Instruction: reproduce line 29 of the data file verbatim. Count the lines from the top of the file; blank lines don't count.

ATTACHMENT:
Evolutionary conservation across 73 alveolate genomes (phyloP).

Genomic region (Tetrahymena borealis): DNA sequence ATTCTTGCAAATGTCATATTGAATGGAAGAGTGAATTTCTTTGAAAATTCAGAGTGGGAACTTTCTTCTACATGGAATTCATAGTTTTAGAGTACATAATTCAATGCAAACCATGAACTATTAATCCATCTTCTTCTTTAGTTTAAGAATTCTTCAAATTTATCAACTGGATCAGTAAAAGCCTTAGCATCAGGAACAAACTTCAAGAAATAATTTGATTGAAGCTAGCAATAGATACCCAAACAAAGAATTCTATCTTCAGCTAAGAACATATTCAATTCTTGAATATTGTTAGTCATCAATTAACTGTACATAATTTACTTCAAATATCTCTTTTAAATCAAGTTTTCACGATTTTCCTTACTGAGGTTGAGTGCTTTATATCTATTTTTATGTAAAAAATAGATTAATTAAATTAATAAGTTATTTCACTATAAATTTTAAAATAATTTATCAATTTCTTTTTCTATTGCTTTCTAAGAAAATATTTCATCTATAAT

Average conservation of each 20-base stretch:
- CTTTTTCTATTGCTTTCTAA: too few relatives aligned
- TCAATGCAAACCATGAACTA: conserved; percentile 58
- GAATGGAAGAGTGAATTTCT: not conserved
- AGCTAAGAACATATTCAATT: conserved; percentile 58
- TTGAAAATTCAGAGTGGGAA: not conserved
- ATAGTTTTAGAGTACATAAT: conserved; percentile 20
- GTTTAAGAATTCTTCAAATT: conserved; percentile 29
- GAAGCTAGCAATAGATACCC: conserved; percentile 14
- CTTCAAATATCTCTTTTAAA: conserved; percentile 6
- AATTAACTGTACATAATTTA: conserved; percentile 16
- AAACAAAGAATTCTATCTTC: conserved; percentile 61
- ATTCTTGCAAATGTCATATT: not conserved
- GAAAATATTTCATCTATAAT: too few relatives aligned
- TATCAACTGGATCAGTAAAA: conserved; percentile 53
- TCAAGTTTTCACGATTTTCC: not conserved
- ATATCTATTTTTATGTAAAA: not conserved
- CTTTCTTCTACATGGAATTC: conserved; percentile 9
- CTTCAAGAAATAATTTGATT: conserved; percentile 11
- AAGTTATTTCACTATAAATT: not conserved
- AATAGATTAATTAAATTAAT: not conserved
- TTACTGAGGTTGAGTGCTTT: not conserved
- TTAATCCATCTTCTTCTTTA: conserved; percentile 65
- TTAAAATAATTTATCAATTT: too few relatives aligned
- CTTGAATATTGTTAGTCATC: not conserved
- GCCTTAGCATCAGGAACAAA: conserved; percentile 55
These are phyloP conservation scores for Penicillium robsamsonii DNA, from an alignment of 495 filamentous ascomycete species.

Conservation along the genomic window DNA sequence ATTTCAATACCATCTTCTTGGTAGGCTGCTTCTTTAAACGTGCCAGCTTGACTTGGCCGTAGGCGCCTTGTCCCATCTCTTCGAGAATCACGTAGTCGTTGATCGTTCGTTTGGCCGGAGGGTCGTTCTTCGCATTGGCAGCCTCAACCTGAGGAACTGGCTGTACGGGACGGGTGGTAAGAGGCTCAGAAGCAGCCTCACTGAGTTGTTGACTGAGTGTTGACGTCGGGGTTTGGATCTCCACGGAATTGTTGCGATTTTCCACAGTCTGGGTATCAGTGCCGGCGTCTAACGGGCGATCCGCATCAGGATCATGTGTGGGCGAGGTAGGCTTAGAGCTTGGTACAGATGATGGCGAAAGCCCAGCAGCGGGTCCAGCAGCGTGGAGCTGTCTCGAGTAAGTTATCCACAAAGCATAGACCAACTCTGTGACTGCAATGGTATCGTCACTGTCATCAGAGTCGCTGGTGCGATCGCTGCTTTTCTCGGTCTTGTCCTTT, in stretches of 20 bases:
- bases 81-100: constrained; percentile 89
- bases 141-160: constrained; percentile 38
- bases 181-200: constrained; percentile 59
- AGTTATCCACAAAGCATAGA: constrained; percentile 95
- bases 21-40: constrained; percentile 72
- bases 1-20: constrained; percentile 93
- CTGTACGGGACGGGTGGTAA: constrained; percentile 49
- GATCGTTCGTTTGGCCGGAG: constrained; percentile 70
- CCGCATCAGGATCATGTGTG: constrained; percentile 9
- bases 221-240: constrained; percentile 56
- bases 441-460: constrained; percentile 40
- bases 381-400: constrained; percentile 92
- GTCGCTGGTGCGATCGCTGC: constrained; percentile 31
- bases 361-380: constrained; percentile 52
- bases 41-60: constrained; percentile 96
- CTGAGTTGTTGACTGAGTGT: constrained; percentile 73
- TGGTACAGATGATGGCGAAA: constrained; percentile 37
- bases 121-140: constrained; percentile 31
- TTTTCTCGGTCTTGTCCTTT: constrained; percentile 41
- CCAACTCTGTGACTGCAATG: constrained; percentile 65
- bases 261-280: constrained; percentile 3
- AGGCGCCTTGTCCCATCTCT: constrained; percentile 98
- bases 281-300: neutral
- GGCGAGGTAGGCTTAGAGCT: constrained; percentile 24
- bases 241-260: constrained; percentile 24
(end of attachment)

These are phyloP conservation scores for Penicillium robsamsonii DNA, from an alignment of 495 filamentous ascomycete species.